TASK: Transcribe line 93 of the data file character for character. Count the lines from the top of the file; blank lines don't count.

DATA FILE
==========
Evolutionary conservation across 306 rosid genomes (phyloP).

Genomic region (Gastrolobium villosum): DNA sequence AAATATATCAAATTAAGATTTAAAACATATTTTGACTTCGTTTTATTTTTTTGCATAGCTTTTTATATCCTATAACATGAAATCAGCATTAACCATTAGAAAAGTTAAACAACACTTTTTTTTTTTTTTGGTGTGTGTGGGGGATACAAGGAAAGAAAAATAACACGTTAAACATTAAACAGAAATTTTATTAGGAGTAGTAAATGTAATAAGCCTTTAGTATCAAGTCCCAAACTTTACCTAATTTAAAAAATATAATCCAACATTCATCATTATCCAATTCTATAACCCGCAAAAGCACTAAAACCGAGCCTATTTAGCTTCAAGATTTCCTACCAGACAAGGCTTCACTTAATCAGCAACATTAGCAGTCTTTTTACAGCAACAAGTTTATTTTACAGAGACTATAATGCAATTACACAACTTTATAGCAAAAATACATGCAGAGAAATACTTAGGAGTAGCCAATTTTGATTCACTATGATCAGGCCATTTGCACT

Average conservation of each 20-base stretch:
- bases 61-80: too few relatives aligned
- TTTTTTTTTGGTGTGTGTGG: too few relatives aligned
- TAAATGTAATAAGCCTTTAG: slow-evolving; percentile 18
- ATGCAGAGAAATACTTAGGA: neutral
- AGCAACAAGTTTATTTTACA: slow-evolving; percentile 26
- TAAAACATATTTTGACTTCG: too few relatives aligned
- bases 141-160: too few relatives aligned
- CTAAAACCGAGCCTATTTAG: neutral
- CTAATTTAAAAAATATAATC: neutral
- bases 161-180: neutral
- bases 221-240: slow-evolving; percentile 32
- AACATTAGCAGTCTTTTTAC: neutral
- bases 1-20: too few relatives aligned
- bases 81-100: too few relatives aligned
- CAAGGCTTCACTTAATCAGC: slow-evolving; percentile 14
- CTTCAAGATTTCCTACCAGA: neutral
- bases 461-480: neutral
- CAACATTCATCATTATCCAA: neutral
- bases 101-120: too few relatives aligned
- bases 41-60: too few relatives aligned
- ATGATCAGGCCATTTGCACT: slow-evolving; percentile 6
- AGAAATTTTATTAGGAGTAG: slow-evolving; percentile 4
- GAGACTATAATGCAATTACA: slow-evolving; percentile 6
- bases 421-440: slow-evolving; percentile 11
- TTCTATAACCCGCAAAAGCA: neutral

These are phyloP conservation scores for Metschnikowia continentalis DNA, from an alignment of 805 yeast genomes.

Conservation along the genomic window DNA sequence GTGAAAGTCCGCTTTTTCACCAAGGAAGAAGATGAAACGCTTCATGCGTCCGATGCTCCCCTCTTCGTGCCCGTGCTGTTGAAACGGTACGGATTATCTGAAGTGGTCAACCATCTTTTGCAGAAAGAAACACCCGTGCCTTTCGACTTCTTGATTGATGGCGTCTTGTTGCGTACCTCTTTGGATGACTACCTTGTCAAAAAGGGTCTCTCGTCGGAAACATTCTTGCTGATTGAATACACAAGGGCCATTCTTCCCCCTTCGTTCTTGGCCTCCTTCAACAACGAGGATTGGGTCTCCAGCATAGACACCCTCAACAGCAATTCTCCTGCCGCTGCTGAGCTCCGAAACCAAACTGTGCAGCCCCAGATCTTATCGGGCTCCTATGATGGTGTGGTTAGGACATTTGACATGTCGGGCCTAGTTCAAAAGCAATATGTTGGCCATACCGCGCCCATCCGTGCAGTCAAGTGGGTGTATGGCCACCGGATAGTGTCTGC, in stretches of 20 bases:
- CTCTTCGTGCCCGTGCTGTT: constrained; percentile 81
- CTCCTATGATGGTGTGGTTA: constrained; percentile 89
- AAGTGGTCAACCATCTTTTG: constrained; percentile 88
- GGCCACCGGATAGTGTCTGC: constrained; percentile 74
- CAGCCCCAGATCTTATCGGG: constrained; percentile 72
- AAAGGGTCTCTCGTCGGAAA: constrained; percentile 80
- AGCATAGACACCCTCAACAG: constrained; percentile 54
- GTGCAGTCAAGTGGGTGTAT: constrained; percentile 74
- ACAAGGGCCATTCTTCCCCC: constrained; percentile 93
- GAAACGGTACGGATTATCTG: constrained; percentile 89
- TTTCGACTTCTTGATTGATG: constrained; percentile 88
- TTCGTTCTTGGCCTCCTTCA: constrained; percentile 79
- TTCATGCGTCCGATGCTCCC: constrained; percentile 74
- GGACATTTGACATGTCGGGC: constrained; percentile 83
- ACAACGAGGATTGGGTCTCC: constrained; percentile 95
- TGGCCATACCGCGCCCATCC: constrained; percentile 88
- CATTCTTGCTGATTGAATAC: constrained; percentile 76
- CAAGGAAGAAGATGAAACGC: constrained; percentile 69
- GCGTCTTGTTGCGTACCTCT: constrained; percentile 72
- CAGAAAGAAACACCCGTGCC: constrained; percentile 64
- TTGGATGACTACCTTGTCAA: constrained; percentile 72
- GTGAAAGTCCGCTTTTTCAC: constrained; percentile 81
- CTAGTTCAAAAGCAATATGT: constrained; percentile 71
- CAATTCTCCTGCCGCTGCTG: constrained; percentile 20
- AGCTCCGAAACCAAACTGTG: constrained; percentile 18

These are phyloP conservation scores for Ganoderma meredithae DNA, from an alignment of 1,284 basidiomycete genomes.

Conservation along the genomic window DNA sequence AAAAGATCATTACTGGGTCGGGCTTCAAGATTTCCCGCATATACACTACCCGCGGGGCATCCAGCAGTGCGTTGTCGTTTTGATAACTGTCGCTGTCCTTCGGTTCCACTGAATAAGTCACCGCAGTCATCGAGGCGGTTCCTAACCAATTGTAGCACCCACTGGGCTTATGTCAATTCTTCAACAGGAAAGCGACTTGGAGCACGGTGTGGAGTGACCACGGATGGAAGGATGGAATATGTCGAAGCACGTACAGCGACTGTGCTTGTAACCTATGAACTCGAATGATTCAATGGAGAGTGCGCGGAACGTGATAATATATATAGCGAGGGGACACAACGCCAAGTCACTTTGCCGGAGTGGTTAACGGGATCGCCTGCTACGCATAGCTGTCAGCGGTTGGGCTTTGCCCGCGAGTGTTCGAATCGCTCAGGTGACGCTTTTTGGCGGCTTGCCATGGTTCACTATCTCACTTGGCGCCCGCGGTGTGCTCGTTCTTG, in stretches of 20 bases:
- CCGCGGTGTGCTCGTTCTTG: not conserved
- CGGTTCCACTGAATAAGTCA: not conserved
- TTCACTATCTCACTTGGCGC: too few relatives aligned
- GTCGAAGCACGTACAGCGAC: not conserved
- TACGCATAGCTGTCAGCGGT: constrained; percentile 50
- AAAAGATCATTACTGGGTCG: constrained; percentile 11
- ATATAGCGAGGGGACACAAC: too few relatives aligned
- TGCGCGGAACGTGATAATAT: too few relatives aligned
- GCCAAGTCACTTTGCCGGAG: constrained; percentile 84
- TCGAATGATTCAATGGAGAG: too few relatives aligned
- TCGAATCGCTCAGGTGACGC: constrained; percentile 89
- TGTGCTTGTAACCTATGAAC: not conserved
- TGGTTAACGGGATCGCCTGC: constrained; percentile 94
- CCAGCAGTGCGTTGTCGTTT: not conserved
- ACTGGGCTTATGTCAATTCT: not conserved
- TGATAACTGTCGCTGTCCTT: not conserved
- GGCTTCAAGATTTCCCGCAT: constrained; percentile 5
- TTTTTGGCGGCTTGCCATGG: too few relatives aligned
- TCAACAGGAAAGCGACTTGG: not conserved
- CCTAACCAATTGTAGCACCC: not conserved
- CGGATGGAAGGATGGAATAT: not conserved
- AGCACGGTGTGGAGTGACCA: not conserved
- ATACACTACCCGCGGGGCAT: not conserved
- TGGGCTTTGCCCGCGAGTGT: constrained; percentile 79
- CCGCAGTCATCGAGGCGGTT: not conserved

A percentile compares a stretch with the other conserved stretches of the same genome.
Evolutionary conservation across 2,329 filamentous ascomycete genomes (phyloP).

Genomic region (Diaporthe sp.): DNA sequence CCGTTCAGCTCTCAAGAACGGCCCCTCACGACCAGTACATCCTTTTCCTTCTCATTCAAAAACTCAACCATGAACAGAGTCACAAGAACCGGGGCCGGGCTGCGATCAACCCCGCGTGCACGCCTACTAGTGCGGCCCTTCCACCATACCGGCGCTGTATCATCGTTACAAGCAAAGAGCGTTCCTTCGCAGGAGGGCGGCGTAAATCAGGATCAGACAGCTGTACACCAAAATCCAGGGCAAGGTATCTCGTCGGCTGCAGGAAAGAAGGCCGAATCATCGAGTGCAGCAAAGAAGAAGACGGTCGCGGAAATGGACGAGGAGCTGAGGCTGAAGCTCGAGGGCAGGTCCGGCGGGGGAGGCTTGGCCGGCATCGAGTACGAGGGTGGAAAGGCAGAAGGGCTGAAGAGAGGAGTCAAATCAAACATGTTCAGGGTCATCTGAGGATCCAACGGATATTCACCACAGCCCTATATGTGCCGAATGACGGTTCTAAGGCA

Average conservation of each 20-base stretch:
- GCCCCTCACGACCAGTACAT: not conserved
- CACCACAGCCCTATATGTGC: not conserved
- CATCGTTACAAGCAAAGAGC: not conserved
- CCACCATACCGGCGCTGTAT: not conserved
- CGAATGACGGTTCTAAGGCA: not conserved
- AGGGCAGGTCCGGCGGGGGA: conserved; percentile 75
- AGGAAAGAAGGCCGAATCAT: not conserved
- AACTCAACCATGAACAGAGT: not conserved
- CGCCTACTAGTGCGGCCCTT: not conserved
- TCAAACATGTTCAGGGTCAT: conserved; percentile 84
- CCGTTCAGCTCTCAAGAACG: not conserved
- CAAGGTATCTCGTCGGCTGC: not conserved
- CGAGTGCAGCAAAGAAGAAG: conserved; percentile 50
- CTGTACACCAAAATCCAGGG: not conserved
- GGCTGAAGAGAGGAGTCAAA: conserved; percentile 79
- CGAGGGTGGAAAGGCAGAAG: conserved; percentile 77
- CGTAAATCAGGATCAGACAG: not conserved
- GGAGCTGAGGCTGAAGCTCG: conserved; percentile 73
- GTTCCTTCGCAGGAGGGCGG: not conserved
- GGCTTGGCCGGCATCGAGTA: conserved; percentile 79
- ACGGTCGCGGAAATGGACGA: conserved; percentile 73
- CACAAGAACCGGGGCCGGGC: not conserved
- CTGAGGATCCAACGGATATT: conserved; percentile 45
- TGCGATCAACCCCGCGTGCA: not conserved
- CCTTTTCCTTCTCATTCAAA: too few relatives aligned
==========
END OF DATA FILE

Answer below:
- AGGAAAGAAGGCCGAATCAT: not conserved